California is the largest consumer of engineered wood products west of the Mississippi River, yet none is produced in the state. By showcasing opportunities for mass timber, State agencies seek to stimulate the demand for buildings constructed using mass timber and generate investor interest in potential in-state production capacity while advancing California’s climate change and green building objectives.

In addition to creating economic opportunities in rural areas, locating manufacturing in California would reduce the cost of mass timber and make it a more cost-effective building material to increase affordable housing stock in urban areas where transit and amenities are within walking distance.

“Increased use of mass timber can benefit forest health and rural economic development, while reducing carbon emissions related to construction in California,” said Jennifer Cover, president and CEO of WoodWorks, which administered the competition. “The winning projects further highlight the design possibilities of timber and encourage wider adoption of its use throughout the state and across the country.”

In recognition of mass timber’s multiple potential benefits, the 2018-19 State budget allocated $500,000 in prize money for the Mass Timber Building Competition, organized under the Forest Management Task Force with leadership from Office of Planning and Research, Natural Resources Agency, and Government Operations Agency.

A panel of expert judges selected the four winners (and two honorable mentions) that will receive support and recognition to build projects that demonstrate mass timber’s potential.

Projects selected to receive grants in the California Mass Timber Building Competition:

  • California College of the Arts - $200,000 award for a 107,000-square-foot hybrid four-story mass timber demonstration project as part of a campus expansion in the heart of San Francisco.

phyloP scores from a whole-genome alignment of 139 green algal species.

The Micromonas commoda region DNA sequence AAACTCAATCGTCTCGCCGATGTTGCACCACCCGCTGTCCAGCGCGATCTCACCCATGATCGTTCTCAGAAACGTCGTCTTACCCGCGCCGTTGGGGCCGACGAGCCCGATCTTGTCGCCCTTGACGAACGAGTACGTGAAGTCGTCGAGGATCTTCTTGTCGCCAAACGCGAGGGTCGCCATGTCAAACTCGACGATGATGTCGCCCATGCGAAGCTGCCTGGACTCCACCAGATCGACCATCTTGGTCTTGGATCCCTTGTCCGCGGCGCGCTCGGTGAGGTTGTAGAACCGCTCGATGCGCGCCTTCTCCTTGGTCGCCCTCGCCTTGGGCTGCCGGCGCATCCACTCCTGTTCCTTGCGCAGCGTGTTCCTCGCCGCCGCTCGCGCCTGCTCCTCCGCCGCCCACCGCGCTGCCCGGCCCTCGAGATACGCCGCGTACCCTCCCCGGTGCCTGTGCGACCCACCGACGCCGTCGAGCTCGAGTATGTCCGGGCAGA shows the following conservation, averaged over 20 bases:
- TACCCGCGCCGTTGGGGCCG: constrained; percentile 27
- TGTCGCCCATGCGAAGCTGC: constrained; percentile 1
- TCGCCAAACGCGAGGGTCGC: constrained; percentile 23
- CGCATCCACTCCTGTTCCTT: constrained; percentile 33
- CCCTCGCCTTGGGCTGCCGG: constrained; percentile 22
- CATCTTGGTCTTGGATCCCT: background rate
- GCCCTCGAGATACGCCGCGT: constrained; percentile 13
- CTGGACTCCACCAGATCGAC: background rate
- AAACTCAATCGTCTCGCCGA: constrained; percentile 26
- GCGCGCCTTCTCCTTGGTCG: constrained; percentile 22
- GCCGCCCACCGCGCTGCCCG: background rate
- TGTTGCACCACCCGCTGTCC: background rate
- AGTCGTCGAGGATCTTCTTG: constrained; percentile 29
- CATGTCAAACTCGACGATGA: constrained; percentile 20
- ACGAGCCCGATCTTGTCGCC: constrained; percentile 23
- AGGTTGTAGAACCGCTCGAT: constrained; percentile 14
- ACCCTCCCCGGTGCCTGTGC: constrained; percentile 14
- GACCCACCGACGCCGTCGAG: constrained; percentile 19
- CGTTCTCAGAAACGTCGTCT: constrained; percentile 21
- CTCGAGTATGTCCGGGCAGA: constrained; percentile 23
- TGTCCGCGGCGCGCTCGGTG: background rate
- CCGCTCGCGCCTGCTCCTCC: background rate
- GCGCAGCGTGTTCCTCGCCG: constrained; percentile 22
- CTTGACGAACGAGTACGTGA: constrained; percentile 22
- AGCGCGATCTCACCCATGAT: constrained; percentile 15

• Skid Row Housing Trust - $200,000 award for a highly visible project at the eastern edge of the Skid Row neighborhood in Los Angeles. The 77,190-square-foot, 14-story building will include 150 studio apartments and will serve disadvantaged residents formerly experiencing homelessness.
  • Orange County Sanitation District - $40,000 award for a new headquarters for the district. The 109,000-square-foot hybrid building will have a public lobby and lighting showcasing the wood interior at night.
  • Sunnydale Development Company - $40,000 award for a community center within San Francisco’s Sunnydale and Visitacion Valley neighborhood. The 31,000-square-foot building will house youth and family programs and recreational amenities in one of San Francisco’s most distressed public housing sites.

Two projects received honorable mentions in the competition:

  • Microsoft – A 640,000-square-foot two-story mass timber project with a living roof as part of the renovation and expansion of Microsoft’s Silicon Valley Campus.
  • Tahoe Regional Arts Foundation – a 75,000-square-foot free-form mass timber building set amidst the forest that will serve as a central arts hub for the region.

The awards will fund activities that include cost studies, permitting fees, and information exchange sessions with code officials. Additional details about the competition and winning projects are available here